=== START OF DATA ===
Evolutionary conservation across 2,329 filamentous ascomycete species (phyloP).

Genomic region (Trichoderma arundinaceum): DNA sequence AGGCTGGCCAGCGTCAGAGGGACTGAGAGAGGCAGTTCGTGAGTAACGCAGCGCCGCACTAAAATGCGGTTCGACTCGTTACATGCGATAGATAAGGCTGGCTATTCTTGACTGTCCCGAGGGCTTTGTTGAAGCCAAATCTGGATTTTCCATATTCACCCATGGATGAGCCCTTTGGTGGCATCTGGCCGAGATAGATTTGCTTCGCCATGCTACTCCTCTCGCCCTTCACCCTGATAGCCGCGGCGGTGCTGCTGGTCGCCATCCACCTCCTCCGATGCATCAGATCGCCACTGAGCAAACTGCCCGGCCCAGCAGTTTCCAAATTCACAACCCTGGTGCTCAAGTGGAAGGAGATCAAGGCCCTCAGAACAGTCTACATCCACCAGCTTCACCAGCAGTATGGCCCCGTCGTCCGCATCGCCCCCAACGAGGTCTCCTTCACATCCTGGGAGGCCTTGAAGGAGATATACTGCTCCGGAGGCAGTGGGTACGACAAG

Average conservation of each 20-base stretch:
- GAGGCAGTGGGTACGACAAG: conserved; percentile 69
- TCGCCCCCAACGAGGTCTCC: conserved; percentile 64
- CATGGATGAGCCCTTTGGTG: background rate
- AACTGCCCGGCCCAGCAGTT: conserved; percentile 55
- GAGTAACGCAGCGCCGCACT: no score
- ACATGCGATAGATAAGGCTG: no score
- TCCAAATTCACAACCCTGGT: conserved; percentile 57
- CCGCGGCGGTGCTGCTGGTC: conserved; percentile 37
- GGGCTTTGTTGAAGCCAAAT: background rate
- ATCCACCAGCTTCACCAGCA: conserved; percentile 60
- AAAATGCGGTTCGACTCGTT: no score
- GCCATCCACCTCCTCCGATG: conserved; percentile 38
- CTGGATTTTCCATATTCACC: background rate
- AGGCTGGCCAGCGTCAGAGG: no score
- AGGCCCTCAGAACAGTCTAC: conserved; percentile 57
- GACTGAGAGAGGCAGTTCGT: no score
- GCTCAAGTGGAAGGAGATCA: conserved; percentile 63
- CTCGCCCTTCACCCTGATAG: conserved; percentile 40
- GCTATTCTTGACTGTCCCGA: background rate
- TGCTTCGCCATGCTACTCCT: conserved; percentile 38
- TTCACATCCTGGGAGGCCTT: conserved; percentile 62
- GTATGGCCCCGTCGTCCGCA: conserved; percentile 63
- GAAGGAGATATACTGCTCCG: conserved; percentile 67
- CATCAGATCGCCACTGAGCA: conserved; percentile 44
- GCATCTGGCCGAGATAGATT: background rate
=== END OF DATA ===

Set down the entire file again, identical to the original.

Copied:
Evolutionary conservation across 2,329 filamentous ascomycete species (phyloP).

Genomic region (Trichoderma arundinaceum): DNA sequence AGGCTGGCCAGCGTCAGAGGGACTGAGAGAGGCAGTTCGTGAGTAACGCAGCGCCGCACTAAAATGCGGTTCGACTCGTTACATGCGATAGATAAGGCTGGCTATTCTTGACTGTCCCGAGGGCTTTGTTGAAGCCAAATCTGGATTTTCCATATTCACCCATGGATGAGCCCTTTGGTGGCATCTGGCCGAGATAGATTTGCTTCGCCATGCTACTCCTCTCGCCCTTCACCCTGATAGCCGCGGCGGTGCTGCTGGTCGCCATCCACCTCCTCCGATGCATCAGATCGCCACTGAGCAAACTGCCCGGCCCAGCAGTTTCCAAATTCACAACCCTGGTGCTCAAGTGGAAGGAGATCAAGGCCCTCAGAACAGTCTACATCCACCAGCTTCACCAGCAGTATGGCCCCGTCGTCCGCATCGCCCCCAACGAGGTCTCCTTCACATCCTGGGAGGCCTTGAAGGAGATATACTGCTCCGGAGGCAGTGGGTACGACAAG

Average conservation of each 20-base stretch:
- GAGGCAGTGGGTACGACAAG: conserved; percentile 69
- TCGCCCCCAACGAGGTCTCC: conserved; percentile 64
- CATGGATGAGCCCTTTGGTG: background rate
- AACTGCCCGGCCCAGCAGTT: conserved; percentile 55
- GAGTAACGCAGCGCCGCACT: no score
- ACATGCGATAGATAAGGCTG: no score
- TCCAAATTCACAACCCTGGT: conserved; percentile 57
- CCGCGGCGGTGCTGCTGGTC: conserved; percentile 37
- GGGCTTTGTTGAAGCCAAAT: background rate
- ATCCACCAGCTTCACCAGCA: conserved; percentile 60
- AAAATGCGGTTCGACTCGTT: no score
- GCCATCCACCTCCTCCGATG: conserved; percentile 38
- CTGGATTTTCCATATTCACC: background rate
- AGGCTGGCCAGCGTCAGAGG: no score
- AGGCCCTCAGAACAGTCTAC: conserved; percentile 57
- GACTGAGAGAGGCAGTTCGT: no score
- GCTCAAGTGGAAGGAGATCA: conserved; percentile 63
- CTCGCCCTTCACCCTGATAG: conserved; percentile 40
- GCTATTCTTGACTGTCCCGA: background rate
- TGCTTCGCCATGCTACTCCT: conserved; percentile 38
- TTCACATCCTGGGAGGCCTT: conserved; percentile 62
- GTATGGCCCCGTCGTCCGCA: conserved; percentile 63
- GAAGGAGATATACTGCTCCG: conserved; percentile 67
- CATCAGATCGCCACTGAGCA: conserved; percentile 44
- GCATCTGGCCGAGATAGATT: background rate